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A letter of comfort

moira52
Posts: 6
Joined: Sep 2008

I saw a documentary about Ram Dass, "Fierce Grace", several months ago, documenting his life, especially coming to terms with aging & his own mortality after a stroke. One part of the movie really made an impression on me: a little girl had been killed & her parents were inconsolable. He sent them a letter of condolence which just blew me away. I think there is a universal message there in his eloquence, and although our circumstances may be quite different, it is, at very least, something to ponder. I've taken some comfort in it, and post it here:

http://www.kotapress.com/section_art...el_ramDass.htm

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soccerfreaks
Posts: 2801
Joined: Sep 2006

I couldn't get to it, for whatever reason, but I appreciate the alternative thinking. It DID provoke me to seek more info about Ram Dass, and to learn that he was a contemporary of Leary at Harvard (I'm not sure how I feel about that, to be honest, although there was a time when I considered Leary to be a pioneer of expanded consciousness, riding triumphantly in the wake of Wm James and the Huxleys, along with the more current Burroughs, Castenada, Kesey, et al).

Hope to figure it out and get to it.

Take care,

Joe

moira52
Posts: 6
Joined: Sep 2008

(Editor's note: This is posted here in the Kota Loss Journal with permission from RamDassTapes.org. You can find it also at ramdasstapes.org/articles_final.htm)

Dear Steve and Anita,

Rachel finished her work on earth, and left the stage in a manner that leaves those of us left behind with a cry of agony in our hearts, as the fragile thread of our faith is dealt with so violently. Is anyone strong enough to stay conscious through such teaching as you are receiving? Probably very few. And even they would only have a whisper of equanimity and peace amidst the screaming trumpets of their rage, grief, horror and desolation.

I can't assuage your pain with any words, nor should I. For your pain is Rachel's legacy to you. Not that she or I would inflict such pain by choice, but there it is. And it must burn its purifying way to completion. For something in you dies when you bear the unbearable, and it is only in that dark night of the soul that you are prepared to see as God sees, and to love as God loves.

Now is the time to let your grief find expression. No false strength. Now is the time to sit quietly and speak to Rachel, and thank her for being with you these few years, and encourage her to go on with whatever her work is, knowing that you will grow in compassion and wisdom from this experience.

In my heart, I know that you and she will meet again and again, and recognize the many ways in which you have known each other. And when you meet you will know, in a flash, what now it is not given to you to know: Why this had to be the way it was.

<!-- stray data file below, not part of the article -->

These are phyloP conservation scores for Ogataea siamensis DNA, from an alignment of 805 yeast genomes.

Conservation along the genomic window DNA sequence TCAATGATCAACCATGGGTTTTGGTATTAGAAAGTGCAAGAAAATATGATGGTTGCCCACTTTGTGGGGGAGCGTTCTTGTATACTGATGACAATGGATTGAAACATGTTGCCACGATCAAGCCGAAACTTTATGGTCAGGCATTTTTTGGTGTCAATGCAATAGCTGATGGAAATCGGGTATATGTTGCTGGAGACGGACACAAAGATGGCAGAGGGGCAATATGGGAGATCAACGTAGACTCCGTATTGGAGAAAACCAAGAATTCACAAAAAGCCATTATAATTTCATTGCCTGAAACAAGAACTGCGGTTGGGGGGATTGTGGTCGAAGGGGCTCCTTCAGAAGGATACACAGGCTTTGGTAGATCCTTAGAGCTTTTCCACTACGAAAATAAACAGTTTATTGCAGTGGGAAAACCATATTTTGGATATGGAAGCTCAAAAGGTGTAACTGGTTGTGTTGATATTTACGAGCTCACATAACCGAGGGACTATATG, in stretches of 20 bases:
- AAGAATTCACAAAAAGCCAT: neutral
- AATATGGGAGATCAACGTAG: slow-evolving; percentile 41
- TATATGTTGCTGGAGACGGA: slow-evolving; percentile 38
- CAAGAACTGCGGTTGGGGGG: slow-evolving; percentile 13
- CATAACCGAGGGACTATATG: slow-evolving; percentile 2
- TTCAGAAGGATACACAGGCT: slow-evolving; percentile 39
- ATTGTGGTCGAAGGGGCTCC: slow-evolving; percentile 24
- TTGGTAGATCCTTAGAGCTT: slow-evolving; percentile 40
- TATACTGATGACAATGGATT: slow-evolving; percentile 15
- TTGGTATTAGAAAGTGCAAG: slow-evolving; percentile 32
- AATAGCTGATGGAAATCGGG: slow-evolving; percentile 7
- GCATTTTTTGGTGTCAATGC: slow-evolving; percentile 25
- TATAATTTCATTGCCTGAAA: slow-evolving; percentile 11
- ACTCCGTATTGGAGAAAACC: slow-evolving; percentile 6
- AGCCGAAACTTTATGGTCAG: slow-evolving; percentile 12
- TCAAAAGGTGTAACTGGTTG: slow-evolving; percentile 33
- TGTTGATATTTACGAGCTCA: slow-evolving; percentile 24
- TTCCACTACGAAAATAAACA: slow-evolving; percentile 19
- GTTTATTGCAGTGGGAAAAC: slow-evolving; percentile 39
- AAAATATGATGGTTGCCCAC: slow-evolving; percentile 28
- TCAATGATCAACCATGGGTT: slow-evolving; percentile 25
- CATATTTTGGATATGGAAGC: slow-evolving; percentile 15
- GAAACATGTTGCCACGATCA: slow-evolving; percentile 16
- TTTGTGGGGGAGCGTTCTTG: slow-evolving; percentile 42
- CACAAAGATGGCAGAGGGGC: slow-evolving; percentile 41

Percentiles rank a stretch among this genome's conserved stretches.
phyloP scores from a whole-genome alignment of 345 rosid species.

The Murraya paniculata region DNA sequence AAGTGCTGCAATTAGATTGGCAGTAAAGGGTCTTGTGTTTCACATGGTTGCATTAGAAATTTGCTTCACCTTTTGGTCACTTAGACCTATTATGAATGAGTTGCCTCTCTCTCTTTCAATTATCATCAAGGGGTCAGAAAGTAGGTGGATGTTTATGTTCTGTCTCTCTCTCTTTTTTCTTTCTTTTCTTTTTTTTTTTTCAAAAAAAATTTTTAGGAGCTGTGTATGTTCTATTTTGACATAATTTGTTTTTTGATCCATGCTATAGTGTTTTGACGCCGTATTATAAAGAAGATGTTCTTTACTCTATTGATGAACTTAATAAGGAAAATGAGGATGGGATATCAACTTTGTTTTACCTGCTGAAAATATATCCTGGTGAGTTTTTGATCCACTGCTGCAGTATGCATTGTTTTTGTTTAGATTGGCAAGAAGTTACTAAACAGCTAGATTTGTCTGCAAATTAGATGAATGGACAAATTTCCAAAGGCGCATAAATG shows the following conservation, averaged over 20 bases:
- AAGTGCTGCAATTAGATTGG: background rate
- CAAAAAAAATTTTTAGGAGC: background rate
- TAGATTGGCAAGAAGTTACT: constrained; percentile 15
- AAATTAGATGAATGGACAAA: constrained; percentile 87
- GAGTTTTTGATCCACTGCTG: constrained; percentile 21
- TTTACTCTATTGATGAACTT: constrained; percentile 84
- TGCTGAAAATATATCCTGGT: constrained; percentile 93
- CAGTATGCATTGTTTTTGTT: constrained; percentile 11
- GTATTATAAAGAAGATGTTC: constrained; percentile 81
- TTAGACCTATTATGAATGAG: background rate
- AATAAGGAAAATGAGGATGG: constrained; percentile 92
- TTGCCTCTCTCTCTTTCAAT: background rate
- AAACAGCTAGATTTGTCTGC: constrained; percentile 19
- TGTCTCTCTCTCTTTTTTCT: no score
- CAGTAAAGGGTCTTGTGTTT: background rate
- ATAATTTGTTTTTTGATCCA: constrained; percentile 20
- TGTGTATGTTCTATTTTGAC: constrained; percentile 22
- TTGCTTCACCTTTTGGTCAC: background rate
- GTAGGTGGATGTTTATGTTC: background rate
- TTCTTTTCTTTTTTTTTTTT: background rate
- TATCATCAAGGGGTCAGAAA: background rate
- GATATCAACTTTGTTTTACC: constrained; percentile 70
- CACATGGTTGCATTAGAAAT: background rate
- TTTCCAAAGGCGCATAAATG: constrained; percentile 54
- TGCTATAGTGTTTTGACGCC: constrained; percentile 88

Our rational minds can never understand what has happened, but our hearts– if we can keep them open to God – will find their own intuitive way. Rachel came through you to do her work on earth, which includes her manner of death. Now her soul is free, and the love that you can share with her is
invulnerable to the winds of changing time and space. In that deep love, include me.

In love,

Ram Dass

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soccerfreaks
Posts: 2801
Joined: Sep 2006

Wow. That is a rather poignant sympathy card, not to make light of it (I am not, and I thank you for posting it). I am duly impressed and glad to have read it. It reminds me of something I might write, except that it includes faith, something I am sorely in need of but lacking at present. Perhaps this will be an instigator in that direction. Perhaps not.

(It certainly peels layers from the pre-conditioned notion that the egg that is faith must be wrapped up inside the shell that is orthodox religion, something I once considered greatly but had long since abandoned along with all thoughts of theism.)

Thanks, again.

Take care,

Joe

RE's picture
RE
Posts: 4606
Joined: Feb 2004

Moira thank you for posting this letter, it is both beautifully written and obviously came from deep within ones soul. I hope never to know the pain of the loss of a child, I am sure the parents of young Rachel found comfort in the words penned by Ram Dass, there is greast wisdom there.

RE

moira52
Posts: 6
Joined: Sep 2008

ABOUT RAM DASS- from WWW.ramdassnow.com

"Ram Dass first went to India in 1967. He was still Dr. Richard Alpert, an already eminent Harvard psychologist and psychedelic pioneer with Dr.Timothy Leary. He had continued his psychedelic research until that fateful Eastern trip in 1967, when he traveled to India. In India, he met his guru, Neem Karoli Baba, affectionately known as Maharajji, who gave Ram Dass his name, which means “servant of God.” Everything changed then—his intense dharmic life started, and he became a pivotal influence on a culture that has reverberated with the words “Be Here Now” ever since. Ram Dass’s spirit has been a guiding light for three generations, carrying along millions on the journey, helping free them from their bonds as he has worked his way through his own."

He had tenure at Harvard & was well respected & admired, but caught that vibe in India and came back a changed man, to say the least. His family & colleagues didn't consider this a brilliant career move; I remember an article where his own brother referred to him as "Rammed A$$". But as time goes on, many things that were considered revolutionary in the 60's have become accepted, even mainstream . To paraphrase Joseph Campbell, badly, the 60's were the final hurrah for mankind, meaning, I think, that there was a collective mind that was wide open, and for a while we were free from the chains of convention & status quo to discover our own truths, or something like that.

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